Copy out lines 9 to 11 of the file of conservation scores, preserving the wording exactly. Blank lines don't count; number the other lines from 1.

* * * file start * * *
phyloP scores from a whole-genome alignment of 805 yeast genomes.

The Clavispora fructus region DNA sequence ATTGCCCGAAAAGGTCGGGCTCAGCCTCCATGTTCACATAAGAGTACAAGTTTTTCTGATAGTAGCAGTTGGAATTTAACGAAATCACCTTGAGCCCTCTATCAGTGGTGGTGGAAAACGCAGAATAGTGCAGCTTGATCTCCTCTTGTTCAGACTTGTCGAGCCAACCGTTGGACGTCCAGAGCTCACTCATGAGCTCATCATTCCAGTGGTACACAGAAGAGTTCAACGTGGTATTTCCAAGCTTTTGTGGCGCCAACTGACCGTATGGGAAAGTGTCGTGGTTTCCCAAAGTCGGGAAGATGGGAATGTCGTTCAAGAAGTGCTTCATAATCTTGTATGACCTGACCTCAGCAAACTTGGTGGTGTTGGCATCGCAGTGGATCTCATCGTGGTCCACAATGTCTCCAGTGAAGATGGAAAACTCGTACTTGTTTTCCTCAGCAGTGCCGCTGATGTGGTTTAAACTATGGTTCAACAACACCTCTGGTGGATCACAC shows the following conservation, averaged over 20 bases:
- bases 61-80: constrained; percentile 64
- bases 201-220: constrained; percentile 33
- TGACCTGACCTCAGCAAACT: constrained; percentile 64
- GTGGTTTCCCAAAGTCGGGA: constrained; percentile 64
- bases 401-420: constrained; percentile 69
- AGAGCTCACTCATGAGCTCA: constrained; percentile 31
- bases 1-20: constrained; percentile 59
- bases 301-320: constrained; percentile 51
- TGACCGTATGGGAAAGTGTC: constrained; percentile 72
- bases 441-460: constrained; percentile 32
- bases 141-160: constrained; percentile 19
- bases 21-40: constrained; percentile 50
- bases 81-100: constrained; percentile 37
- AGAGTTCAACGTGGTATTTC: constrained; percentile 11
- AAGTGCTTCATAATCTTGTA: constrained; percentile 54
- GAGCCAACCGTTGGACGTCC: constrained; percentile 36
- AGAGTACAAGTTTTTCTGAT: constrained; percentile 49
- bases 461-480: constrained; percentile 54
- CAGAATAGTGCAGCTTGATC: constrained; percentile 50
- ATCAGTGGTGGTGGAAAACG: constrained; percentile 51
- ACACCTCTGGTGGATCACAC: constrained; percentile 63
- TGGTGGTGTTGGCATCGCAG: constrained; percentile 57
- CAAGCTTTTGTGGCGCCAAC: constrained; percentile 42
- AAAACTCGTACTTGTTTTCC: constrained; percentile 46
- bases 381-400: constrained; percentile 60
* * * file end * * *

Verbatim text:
- bases 1-20: constrained; percentile 59
- bases 301-320: constrained; percentile 51
- TGACCGTATGGGAAAGTGTC: constrained; percentile 72